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May 15, 2009

Breaking Up Is Hard To Do: How To Handle Antiracist POC Communities

ETA: Please note! This is my personal blog and, although I draw on my experience with the organizations I work for, I write on this blog as a private citizen, and not as a representative of any organization! In these posts it's especially important to remember that I'm not speaking for the Carl Brandon Society, but only for myself.

WisCon starts in a week, and, as a result of RaceFail and the more recent resurgence of controversy around race, I've been thinking a lot about the issue of how antiracist action is handled on the internet. I'm going to spend the next week on a series of posts about my thoughts on this topic. I need to clear my head and -- not knowing what to expect from WisCon this year -- prepare my thoughts for whatever comes.

(One quick caveat here: I despaired years ago of getting through to ignorant, privileged whites on the internet through argument, and haven't engaged in that sort of argument for a long time: because it kills me, and because it doesn't seem to do much good. The only thing that works, in my experience, is providing copious resources that someone, who wants to seek and understand, can find and use in his/her own way, so that they can choose to prepare themselves to join a discourse, rather than argue their way into knowledge.

So if I seem to be only criticizing the antiracist POC side here, it's because I am. No amount of tantrums, unprofessionalism, and bad behavior from the privileged side surprises me anymore, and I find it pointless to even criticize it. At the latest, after last year's Rachel-Moss-WisConFail, and the conscious delight privileged white males (and females) took in baiting feminists, people of color, differently abled, and transgendered people, I have refused to engage with such perspectives, which I consider a continuum. I only now engage with "our" responses to such perspectives, or more accurately, with a broader-based strategy to combat ignorance and prejudice in our media and in our society. Doubtless RaceFail blame falls much more heavily on the side of baiters and privileged idiots. But they can't bait those who won't be baited. They can't enrage those who won't be enraged.)

Back in February, around the time I thought that RaceFail was going to die down, I started writing a series of posts on this topic. But RaceFail didn't die down then, nor for another couple of months. The residue of a contentious and conflict-soaked election campaign, and of a devastating economic collapse, the impact of which we'll be unraveling for years, was like jetfuel to the usual flame. Whereas internet blowups usually only last a couple of weeks -- a flash flood -- the almost palpable panic and fear and weariness cracked open the levees we'd been ignoring for so long, and our little corner of the blogosphere was overwhelmed. What started as an initially salutary repeat of a discussion that had never quite been put to rest, soon turned into a community eating itself.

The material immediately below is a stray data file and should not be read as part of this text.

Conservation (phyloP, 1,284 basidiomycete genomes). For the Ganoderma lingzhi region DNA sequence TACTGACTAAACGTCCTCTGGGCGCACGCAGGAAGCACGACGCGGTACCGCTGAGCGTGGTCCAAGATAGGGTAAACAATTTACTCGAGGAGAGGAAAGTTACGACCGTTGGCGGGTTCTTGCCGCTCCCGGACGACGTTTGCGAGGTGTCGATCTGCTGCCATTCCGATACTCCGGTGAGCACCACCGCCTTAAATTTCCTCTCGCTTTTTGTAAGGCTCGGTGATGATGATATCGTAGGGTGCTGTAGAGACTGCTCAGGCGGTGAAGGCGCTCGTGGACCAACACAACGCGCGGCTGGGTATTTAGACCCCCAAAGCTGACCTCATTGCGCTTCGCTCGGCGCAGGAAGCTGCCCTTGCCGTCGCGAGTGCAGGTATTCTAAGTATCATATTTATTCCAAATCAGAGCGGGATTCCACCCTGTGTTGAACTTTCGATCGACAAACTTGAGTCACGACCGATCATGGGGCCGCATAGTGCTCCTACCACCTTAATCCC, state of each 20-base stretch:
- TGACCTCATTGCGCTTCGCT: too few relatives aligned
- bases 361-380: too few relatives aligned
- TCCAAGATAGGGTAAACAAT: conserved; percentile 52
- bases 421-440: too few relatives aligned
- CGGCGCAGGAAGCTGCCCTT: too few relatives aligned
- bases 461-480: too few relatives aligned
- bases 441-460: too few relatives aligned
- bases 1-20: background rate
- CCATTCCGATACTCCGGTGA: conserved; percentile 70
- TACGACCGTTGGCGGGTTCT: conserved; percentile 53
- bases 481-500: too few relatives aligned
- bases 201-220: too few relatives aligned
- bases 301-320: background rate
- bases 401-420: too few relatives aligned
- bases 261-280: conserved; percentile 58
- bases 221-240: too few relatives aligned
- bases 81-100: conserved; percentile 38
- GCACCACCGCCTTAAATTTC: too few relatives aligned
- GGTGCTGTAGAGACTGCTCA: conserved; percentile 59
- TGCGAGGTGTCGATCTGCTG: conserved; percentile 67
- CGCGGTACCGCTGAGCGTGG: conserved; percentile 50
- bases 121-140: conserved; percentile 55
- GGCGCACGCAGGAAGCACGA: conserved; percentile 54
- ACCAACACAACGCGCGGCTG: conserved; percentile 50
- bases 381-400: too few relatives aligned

Not coincidentally, February was the time the Carl Brandon Society's Heritage Month book advocacy campaign kicked off. We'd chosen one recommended reading list in January -- immediately before RaceFail had started -- and were trying to put together a second list in February as the tone of the discussion got ugly. The difference was dramatic. In January our members were joyfully and actively participating, just like last year. By mid-February, our list-serv had fallen silent: everyone was too busy at work or in their lives to participate. For the first time since I joined the Carl Brandon Society Steering Committee, our members actually ignored direct requests for participation. And I have to say: I don't blame them one little bit.

Heartsick and anxiety-ridden over the tone the public discourse began to take on, I bowed out of the discussion and abandoned the posts I had started. I did save them, though, and, although I'm even more heart-sick and anxiety-ridden now, I have to talk this out, if only with myself. Essentially, I have to decide, in the next couple of weeks, if I'm going to "break up" with the antiracist blogosphere.

This is not the first time I've had to make such a decision. In the year 2000, I had to "break up" with the discussion list-servs I was on in 1998/99, that helped me learn and understand so much about my own identity and community, and that helped me formulate my own thinking about race and organizing and why these are important. Without those list-servs and those discussions, I could not have become an effective community organizer, teacher, and advocate. I would not have been able to articulate to myself or anyone else why building a community voice is essential to racial justice.